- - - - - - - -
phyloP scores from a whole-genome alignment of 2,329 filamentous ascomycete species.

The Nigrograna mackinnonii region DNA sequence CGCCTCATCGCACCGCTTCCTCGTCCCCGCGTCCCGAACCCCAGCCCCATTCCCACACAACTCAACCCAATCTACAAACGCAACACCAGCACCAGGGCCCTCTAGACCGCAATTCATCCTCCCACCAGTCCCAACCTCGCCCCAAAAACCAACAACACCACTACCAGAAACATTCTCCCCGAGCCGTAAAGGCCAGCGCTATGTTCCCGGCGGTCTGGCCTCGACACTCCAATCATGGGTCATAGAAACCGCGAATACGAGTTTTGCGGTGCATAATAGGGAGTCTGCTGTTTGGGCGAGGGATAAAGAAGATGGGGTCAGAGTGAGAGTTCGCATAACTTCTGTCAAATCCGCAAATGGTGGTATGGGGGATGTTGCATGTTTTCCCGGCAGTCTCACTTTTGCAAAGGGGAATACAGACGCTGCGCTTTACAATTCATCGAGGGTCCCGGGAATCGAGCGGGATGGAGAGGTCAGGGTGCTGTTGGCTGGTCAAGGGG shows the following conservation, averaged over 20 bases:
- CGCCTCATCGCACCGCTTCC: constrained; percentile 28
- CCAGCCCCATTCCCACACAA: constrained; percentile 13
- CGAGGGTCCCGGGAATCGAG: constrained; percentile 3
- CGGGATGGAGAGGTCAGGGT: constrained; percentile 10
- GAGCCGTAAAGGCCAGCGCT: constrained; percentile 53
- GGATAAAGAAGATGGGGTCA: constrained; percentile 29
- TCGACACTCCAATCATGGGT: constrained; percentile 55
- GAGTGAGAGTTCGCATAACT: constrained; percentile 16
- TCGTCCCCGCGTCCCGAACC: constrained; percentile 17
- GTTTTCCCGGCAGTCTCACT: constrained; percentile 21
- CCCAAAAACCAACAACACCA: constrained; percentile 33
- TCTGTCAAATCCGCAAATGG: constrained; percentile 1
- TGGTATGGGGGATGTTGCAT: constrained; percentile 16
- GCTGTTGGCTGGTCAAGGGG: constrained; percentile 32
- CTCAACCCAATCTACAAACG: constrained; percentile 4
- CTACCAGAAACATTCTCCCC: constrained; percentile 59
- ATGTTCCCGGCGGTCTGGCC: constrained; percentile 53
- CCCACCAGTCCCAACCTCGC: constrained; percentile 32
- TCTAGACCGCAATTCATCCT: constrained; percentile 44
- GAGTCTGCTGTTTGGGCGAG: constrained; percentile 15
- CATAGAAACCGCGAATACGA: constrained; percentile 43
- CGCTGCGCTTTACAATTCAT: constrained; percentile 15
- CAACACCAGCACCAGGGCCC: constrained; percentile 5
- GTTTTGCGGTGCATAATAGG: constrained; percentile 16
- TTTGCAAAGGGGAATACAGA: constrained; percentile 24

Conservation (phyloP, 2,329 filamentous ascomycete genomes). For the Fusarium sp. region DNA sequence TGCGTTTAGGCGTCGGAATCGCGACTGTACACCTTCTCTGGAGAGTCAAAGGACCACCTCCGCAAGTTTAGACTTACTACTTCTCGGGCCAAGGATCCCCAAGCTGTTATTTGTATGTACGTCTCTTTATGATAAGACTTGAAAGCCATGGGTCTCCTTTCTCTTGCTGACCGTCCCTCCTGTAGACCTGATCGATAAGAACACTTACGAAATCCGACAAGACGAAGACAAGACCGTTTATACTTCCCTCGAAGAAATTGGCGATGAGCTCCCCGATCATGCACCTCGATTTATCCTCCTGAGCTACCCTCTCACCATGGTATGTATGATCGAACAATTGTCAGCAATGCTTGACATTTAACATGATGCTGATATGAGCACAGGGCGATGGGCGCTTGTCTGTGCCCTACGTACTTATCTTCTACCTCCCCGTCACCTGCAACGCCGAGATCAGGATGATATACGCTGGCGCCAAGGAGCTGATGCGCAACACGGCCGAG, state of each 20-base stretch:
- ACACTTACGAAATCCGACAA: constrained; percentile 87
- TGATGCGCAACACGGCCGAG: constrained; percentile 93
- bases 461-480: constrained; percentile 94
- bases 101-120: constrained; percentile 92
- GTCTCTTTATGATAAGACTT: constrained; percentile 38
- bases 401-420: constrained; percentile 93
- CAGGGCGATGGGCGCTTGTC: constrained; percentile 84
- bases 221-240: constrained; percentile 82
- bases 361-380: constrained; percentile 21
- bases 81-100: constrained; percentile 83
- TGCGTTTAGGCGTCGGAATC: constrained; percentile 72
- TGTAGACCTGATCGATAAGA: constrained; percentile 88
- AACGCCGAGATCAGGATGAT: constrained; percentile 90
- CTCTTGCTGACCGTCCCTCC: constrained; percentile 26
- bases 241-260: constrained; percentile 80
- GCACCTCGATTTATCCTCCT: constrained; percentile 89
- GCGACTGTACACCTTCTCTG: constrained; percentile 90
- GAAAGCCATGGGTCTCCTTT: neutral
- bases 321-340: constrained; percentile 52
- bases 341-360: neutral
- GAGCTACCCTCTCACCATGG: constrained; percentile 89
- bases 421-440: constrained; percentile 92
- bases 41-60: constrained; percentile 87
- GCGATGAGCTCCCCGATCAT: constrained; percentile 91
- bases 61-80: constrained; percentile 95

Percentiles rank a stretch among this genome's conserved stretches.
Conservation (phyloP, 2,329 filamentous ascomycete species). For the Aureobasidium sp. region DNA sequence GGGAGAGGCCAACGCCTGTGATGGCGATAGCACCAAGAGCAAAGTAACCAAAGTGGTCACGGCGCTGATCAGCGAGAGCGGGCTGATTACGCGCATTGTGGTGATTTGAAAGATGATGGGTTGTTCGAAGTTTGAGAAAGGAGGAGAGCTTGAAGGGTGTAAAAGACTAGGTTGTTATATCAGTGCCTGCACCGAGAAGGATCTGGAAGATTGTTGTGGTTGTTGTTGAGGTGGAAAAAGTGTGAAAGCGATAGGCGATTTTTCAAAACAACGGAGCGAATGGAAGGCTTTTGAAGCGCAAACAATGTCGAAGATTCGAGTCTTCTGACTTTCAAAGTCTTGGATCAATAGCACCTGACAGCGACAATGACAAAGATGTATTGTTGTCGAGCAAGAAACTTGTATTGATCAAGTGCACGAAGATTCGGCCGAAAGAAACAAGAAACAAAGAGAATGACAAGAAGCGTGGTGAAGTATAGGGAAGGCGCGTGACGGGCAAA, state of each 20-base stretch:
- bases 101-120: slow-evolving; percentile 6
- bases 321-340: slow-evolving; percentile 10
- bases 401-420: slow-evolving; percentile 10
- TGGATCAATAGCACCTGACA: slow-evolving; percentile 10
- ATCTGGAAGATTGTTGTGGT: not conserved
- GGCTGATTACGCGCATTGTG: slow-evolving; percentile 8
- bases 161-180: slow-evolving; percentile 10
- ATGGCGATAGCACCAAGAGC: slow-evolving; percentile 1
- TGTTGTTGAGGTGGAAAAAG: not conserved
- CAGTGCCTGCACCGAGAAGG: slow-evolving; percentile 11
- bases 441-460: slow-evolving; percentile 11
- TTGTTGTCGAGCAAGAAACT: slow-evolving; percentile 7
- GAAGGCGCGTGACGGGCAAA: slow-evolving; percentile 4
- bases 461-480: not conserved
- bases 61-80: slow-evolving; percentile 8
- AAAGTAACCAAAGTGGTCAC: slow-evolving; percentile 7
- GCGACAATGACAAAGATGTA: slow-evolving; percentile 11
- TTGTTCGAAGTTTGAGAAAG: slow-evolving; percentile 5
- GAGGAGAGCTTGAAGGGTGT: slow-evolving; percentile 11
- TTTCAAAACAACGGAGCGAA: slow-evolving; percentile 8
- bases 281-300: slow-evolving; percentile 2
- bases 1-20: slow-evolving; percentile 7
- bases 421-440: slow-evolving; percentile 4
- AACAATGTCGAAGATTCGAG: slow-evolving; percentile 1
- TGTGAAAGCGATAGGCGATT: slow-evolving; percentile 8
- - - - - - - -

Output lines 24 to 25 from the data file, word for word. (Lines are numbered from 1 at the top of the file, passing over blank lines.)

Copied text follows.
- CGCTGCGCTTTACAATTCAT: constrained; percentile 15
- CAACACCAGCACCAGGGCCC: constrained; percentile 5